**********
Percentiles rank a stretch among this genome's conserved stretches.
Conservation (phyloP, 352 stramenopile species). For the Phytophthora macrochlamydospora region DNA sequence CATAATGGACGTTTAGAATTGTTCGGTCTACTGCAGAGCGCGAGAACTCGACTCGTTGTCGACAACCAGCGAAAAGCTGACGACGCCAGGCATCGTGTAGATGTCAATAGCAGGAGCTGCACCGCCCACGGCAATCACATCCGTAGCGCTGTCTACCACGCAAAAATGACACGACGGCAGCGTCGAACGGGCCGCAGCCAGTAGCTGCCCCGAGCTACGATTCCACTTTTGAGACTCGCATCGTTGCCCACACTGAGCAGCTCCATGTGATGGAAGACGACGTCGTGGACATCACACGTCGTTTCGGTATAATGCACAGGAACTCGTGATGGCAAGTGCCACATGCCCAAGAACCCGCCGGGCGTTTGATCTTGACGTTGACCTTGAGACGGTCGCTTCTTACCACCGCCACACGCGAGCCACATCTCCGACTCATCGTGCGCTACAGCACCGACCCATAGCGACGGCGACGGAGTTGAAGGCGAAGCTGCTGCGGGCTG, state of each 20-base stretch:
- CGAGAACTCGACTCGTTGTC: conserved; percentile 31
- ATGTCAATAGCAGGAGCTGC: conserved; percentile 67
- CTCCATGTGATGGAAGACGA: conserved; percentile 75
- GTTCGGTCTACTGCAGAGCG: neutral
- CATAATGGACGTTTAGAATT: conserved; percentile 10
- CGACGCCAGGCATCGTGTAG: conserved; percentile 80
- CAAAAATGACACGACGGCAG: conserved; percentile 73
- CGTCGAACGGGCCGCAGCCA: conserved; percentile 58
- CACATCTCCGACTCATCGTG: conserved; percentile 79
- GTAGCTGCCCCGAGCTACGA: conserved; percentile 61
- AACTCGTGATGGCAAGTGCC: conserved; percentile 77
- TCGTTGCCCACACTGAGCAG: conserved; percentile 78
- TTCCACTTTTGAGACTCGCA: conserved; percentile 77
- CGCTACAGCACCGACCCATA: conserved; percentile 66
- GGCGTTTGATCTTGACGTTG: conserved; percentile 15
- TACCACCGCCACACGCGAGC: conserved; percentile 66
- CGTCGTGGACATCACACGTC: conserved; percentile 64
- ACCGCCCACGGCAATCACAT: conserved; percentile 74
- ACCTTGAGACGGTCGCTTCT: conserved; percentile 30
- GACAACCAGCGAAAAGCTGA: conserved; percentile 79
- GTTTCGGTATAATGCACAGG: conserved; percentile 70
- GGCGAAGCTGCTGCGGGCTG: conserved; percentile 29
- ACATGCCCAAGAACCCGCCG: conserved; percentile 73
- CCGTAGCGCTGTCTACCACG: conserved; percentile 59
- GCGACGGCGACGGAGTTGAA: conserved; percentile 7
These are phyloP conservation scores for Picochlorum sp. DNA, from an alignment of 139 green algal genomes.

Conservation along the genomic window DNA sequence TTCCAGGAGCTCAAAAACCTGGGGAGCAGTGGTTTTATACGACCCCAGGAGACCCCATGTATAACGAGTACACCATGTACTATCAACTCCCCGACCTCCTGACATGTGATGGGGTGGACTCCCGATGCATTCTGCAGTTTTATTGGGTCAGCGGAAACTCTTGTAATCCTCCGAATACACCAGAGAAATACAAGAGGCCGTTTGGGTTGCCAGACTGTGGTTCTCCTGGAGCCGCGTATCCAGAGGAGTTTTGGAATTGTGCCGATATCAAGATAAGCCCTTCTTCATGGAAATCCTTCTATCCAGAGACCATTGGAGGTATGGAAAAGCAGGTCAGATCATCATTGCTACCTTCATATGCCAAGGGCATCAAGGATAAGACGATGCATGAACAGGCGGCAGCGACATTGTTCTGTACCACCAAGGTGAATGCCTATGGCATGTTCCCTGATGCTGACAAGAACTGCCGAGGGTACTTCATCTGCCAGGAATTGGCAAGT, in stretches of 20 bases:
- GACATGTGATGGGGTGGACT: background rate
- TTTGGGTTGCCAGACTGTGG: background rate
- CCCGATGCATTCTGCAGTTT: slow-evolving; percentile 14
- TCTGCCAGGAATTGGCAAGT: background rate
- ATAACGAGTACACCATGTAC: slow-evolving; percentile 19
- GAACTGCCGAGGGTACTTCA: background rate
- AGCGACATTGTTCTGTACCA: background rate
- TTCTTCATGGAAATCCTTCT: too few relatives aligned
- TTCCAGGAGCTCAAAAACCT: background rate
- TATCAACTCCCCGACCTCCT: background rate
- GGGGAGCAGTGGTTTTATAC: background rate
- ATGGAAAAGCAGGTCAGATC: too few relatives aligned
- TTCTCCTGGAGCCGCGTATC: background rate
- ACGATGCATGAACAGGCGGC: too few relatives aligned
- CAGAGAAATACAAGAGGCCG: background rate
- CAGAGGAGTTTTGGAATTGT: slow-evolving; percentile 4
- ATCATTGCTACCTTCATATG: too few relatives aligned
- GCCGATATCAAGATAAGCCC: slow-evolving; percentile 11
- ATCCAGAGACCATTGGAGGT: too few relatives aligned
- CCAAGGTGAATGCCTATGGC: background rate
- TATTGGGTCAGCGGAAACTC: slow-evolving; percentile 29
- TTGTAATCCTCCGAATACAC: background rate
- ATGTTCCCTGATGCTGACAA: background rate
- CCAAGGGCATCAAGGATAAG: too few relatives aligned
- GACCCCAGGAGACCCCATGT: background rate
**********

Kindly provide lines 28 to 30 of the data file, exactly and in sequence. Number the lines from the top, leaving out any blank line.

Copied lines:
These are phyloP conservation scores for Picochlorum sp. DNA, from an alignment of 139 green algal genomes.

Conservation along the genomic window DNA sequence TTCCAGGAGCTCAAAAACCTGGGGAGCAGTGGTTTTATACGACCCCAGGAGACCCCATGTATAACGAGTACACCATGTACTATCAACTCCCCGACCTCCTGACATGTGATGGGGTGGACTCCCGATGCATTCTGCAGTTTTATTGGGTCAGCGGAAACTCTTGTAATCCTCCGAATACACCAGAGAAATACAAGAGGCCGTTTGGGTTGCCAGACTGTGGTTCTCCTGGAGCCGCGTATCCAGAGGAGTTTTGGAATTGTGCCGATATCAAGATAAGCCCTTCTTCATGGAAATCCTTCTATCCAGAGACCATTGGAGGTATGGAAAAGCAGGTCAGATCATCATTGCTACCTTCATATGCCAAGGGCATCAAGGATAAGACGATGCATGAACAGGCGGCAGCGACATTGTTCTGTACCACCAAGGTGAATGCCTATGGCATGTTCCCTGATGCTGACAAGAACTGCCGAGGGTACTTCATCTGCCAGGAATTGGCAAGT, in stretches of 20 bases:
- GACATGTGATGGGGTGGACT: background rate